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NORWOOD JUNCTON 

31st DECEMBR 1969

INVOLVING

DRIVERS R.W. LUCKHURST COULSDON NORTH 

& LEADING DRIVER C.H. KINGSNORTH COULSDON NORTH

extracted and adapted from the report by 
I. K. A. McNAUGHTON 

Lieutenant Colonel 




A collision between two passenger trains that occurred at about 17.15 on Tuesday 31st December 1968 on the Up Local line at Norwood Junction in the Southern Region of British Railways. The 16.57 electric multiple-unit passenger train from Coulsdon North to London Bridge, having passed at Danger the Norwood Junction Up Local Inner Home signal, collided with the rear of the 16.45 electric multiple-unit passenger train from London Bridge to London Bridge via Streatham and Selhurst which was standing in the Up Local platform at Norwood Junction station. There was no derailment, but severe damage was caused to the rear motor coach of the 16.45 train and lesser damage to the leading motor coach of the 16.57 train. Altogether 56 passengers received minor injuries of whom 16 were taken to hospital but not detained. The drivers of both trains were slightly injured and the guard of the 16.57 sustained a broken rib and suffered from shock.

The emergency services were promptly summoned by the station staff at Norwood Junction. The Police arrived at the scene at 17.20, Ambulances at 17.25 and the Fire Brigade a minute later. After the accident, Up suburban trains were run over the Up Through line at Norwood Junction which was not obstructed. Normal working was resumed from 07.08 the following morning.

On the day of the collision, which was fine and clear, sunset was at 16.59.It was still twilight when the collision took place.

DESCRIPTION

The Site and Signalling

1. Norwood Junction station lies 8 1/2 miles from London Bridge on the main line to Brighton via East Croydon. Between Norwood Junction and East Croydon, in a complex of connections controlled from Gloucester Road Junction signalbox, this line is joined by the main line from Victoria, both lines having connections to the West Croydon line. In addition, a double track link known as the Norwood Fork Spur connects Selhurst on the Victoria-East Croydon line with the London Bridge line, this spur forming part of the route of the London Bridge to London Bridge via Streatham, Selhurst and Norwood Junction (SSN) services.

2. The attached dlagram shows the three routes by which trains can approach Norwood Junction on the Up Local line, from East Croydon, from West Croydon and from Selhurst. These routes converge about 1,000 yards south of Norwood Junction within the control area of Gloucester Road Junction, in a series o f non-conflicting junctions in which the Down Lines are carried over the Up lines on a flyover. The gradient from the junction towards the station is rising at I in 620, steepening to 1 in 185 into the platform.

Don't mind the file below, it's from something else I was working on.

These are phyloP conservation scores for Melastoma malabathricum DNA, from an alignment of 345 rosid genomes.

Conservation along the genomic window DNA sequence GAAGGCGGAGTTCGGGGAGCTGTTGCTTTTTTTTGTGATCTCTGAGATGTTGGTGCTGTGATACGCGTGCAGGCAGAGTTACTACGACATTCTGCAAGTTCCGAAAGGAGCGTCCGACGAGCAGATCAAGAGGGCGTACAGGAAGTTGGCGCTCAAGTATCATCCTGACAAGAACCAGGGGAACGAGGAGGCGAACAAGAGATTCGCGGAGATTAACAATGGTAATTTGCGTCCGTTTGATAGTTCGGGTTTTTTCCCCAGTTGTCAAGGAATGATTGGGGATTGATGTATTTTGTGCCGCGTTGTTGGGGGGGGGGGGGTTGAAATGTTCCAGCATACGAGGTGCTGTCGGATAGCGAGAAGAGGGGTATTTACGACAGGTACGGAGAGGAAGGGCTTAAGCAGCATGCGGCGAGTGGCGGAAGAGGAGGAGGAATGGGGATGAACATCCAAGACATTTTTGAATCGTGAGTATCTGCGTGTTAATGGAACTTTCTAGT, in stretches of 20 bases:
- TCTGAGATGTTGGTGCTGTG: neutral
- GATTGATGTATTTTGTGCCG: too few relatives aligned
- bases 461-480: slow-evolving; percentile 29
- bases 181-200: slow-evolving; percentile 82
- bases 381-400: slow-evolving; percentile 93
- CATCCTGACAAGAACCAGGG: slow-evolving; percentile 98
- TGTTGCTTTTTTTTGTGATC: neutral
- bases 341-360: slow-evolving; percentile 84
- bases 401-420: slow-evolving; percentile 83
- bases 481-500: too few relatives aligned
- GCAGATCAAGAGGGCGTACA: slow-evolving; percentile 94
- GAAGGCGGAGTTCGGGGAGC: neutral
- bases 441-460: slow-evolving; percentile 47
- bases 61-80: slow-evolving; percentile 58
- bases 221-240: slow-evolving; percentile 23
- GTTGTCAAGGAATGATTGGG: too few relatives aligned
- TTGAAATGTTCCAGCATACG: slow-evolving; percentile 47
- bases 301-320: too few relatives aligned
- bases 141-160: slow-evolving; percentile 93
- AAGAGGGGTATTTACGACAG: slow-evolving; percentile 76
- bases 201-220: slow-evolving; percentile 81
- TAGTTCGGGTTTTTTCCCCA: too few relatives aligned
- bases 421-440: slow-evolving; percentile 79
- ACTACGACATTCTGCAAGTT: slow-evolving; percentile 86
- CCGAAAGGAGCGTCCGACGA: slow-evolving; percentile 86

3. All the signalling in the area is on the Track Circuit Block System with Caspect colour light signals and magazine type train describers. The signalboxes at Gloucester Road Junction (CY) and Norwood Junction (JC) are all-electric with miniature lever frames, each signal being controlled by a separate lever, the aspect being repeated by multiple aspect indicator lamps immediately behind the lever in the frame. In places where a signal reads to more than one route and is provided with a route indicator, each route is controlled by a separate lever, the numbers of which, in respect of signals mentioned in this report, are shown on the diagram. The signals are restored to Danger by occupation of the track circuit in advance and can only he cleared again when the track is clear to the overlap of the signal ahead. So that the signalman knows when he can clear a signal, an additional indicator known as an "F" light is provided which is illuminated when the signal is free to be pulled off. The lever must be worked for each train movement; the signals do not work automatically when the lever is left reversed in the frame.

4. For a train on the Up Local line from East Croydon to Norwood Junction the signal sequence and spacing is as follows. Approaching Gloucester Road Junction all Up local trains pass Signal CY 91 with a junction indicator at position I. For trains via Norwood Junction this signal will only clear to a single yellow, because Signal CY 88, 393 yards ahead, is approach controlled by occupation of a short berth track circuit. The next signal, 457 yards ahead on the Up East Croydon Local Spur is CY 29, protecting the converging junction with the lines from West Croydon and Selhurst. This signal is located on the approach side of the flyover at a point where the line is flanked by the embankments carrying the Down Local lines; it is mounted on a post at the left side of the line with the red aspect about 3 feet above driver's eye level.